There has never been any dearth of do-gooders in India, but political backing has been in short supply. Besides well-known water conservation evangelists, younger campaigners have also contributed to creating awareness about the pressing issue. For instance, some years ago, Bengaluru-based teenager Garvita Gulhati launched a non-profit named ‘Why Waste’ to encourage waiters in the city to serve only half-a-glass of water for each customer to reduce water wastage. Incidentally, water left behind in glasses at restaurants accounts for 14 million litres annually. The half-a-glass policy struck a chord even with restaurant patrons whom Gulhati and her team of volunteers reached out through videos and other means.
Interestingly, artistic ways of spreading awareness about water have seen a rapid rise over the past decades across the world and in India. Some of the posters brought out by various agencies and countries around world are proof of higher level of awareness. Posters that carry the 17th century historian Thomas Fuller’s quote, ‘We never know the worth of water till the well is dry’ are insightful indeed. Yet, politics and bureaucracy have a way of dampening the resolve of people. The 1981 Tamil movie by K Balachander titled Thanneer Thanneer (Water Water), set in a drought-prone Tamil Nadu hamlet, was one of the first Indian films to nail how red tape and the unholy nexus of unscrupulous politicians and greedy bureaucrats misuse their powers and leave people in deep anguish. Facts are sometimes stranger than fiction. Babus and netas in the hinterland continue to waste money on unviable water-conservation projects. India would do well to heed the warning signs in the Chinese documentary film When The Last Tree Dies(2013) about the water crisis in the North China Plain. The 27-minute documentary film depicts the devastating consequences of water scarcity exacerbated by pollution and corruption involving a major private company and local politicians. Meanwhile, for all their talk, the Modi Government has come under attack from water experts for merging an existing water conservation scheme named Integrated Watershed Management Programme in 2015 with the then newly-announced irrigation programme, Pradhan Mantri Krishi Sinchayee Yojana. Many experts contend that the move was counter-productive with respect to water-harnessing targets.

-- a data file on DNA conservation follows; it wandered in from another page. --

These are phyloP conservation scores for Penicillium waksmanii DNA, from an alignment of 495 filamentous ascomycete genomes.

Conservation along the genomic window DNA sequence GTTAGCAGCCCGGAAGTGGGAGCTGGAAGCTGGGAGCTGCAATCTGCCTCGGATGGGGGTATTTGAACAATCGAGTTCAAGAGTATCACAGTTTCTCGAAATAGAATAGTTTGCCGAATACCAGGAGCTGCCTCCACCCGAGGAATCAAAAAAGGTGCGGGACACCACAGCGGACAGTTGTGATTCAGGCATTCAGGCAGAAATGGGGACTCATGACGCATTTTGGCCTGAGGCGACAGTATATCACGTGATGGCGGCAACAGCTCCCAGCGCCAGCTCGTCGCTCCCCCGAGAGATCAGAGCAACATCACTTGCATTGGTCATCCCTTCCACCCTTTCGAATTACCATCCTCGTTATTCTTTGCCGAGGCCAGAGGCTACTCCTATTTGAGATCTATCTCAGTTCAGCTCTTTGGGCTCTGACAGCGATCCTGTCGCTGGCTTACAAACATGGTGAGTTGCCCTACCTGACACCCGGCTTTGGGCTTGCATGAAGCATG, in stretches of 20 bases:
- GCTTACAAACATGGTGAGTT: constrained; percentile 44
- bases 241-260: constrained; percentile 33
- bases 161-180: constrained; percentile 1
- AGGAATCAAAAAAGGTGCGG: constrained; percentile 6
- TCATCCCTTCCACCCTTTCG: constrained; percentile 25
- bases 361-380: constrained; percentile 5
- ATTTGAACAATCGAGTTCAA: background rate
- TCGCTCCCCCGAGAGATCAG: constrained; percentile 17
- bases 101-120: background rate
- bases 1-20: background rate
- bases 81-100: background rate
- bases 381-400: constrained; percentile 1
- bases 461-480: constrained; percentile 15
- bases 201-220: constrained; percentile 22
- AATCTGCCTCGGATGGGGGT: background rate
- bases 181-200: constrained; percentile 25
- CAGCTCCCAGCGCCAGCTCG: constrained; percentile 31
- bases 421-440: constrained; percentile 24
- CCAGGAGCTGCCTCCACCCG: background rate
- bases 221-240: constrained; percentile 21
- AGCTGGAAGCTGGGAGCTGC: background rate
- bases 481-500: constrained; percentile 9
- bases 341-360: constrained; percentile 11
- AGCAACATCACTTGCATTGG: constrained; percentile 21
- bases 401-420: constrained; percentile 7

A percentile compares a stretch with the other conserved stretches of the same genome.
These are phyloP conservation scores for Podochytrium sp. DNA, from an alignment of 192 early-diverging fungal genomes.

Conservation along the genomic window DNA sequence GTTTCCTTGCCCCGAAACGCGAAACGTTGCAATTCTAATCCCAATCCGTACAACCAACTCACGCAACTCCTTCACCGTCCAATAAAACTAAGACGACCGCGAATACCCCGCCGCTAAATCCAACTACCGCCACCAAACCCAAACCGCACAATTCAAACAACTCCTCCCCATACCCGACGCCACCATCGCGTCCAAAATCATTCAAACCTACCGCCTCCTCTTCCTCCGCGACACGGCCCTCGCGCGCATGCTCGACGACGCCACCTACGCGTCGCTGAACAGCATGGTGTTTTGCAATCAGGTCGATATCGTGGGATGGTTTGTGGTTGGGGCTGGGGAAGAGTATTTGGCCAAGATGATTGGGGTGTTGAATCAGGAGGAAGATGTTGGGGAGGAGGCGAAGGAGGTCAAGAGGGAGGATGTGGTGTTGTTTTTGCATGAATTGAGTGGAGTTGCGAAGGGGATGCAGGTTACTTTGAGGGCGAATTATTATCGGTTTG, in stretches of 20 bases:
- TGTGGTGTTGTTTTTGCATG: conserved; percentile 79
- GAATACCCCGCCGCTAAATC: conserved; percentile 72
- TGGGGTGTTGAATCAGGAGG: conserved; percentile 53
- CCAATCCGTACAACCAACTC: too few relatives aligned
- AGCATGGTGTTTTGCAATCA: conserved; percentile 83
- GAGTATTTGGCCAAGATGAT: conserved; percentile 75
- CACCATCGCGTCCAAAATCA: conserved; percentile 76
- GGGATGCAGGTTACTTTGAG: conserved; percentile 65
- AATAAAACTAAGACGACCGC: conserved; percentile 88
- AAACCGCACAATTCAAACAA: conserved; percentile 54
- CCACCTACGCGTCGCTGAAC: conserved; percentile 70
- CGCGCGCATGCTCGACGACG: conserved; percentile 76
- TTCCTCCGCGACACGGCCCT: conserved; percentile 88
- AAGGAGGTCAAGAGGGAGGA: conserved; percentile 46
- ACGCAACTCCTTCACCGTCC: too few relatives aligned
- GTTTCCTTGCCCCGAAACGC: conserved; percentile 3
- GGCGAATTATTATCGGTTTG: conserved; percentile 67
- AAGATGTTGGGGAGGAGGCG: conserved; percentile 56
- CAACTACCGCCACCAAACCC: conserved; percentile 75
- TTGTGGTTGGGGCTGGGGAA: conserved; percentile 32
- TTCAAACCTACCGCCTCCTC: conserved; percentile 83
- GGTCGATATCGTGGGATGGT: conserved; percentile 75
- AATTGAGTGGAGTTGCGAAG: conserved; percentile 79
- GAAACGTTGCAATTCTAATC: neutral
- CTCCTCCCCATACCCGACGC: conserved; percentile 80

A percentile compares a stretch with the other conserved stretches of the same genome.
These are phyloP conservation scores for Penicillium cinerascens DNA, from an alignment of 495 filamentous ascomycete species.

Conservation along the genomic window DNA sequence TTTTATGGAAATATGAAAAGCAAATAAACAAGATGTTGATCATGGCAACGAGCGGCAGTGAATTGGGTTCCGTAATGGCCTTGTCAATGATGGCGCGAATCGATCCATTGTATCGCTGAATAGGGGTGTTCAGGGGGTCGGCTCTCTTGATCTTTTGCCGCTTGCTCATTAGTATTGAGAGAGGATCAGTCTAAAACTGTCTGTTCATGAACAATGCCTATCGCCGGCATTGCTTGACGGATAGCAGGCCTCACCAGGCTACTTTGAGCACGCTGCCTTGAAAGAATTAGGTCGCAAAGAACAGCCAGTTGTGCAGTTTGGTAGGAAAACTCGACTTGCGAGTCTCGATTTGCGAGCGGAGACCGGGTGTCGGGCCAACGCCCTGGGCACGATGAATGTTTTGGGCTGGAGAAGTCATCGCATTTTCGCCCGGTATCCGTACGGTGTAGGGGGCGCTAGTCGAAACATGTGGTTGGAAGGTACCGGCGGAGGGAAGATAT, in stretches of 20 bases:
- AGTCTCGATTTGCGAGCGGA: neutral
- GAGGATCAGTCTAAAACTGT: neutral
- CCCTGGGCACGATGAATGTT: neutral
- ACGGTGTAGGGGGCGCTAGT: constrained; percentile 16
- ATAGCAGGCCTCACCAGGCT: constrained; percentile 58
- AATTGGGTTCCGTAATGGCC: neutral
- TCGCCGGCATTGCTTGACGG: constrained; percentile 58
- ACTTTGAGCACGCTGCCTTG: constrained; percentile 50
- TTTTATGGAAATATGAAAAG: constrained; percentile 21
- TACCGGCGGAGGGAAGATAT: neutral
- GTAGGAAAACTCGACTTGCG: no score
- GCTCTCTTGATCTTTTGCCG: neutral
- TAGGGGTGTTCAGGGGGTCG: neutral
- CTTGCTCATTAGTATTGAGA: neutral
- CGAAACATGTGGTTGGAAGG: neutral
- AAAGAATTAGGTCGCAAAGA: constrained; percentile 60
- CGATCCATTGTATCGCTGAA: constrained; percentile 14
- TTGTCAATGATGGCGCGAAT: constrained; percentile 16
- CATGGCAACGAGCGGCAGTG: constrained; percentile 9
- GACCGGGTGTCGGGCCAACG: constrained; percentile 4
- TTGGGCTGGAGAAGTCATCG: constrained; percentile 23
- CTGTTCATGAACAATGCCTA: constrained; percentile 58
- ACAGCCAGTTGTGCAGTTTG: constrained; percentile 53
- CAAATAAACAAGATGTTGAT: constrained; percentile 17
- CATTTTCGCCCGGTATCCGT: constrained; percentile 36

That taps are running dry across India is nothing new. Even hilly areas that were rich in water sources are facing acute shortage. Last year, the city of Shimla faced inexplicable hardship after piped water ran out. People also reel under infrequent supply of water by tankers in drought-prone areas of cities as well as the countryside. In some villages last year, especially in Maharashtra, tankers supplied water once in a week or a fortnight.
Caste discrimination rampant in villages add to the woes as water becomes one of the most precious commodities and the world is expected to face a devastating water crisis in less than two decades. By 2050, UNESCO warns, close to 5 billion people will not get regular supply of water. Today, half the world’s population lives in areas that are drought-affected for at least a month a year. The situation is expected to get much worse if drastic steps are not initiated at a fast clip. The solution certainly lies not only in human-made infrastructure alone, but also in tapping water through natural methods. Setting up of desalination plants and the use of technology to draw water from alternative sources may also prove to be effective. A few months ago, IIT Madras tied up with sustainable tech firm Teerthaa to make a device that can generate potable water from atmospheric air. Such efforts offer rays of hope. But at the moment, the panic seems contagious.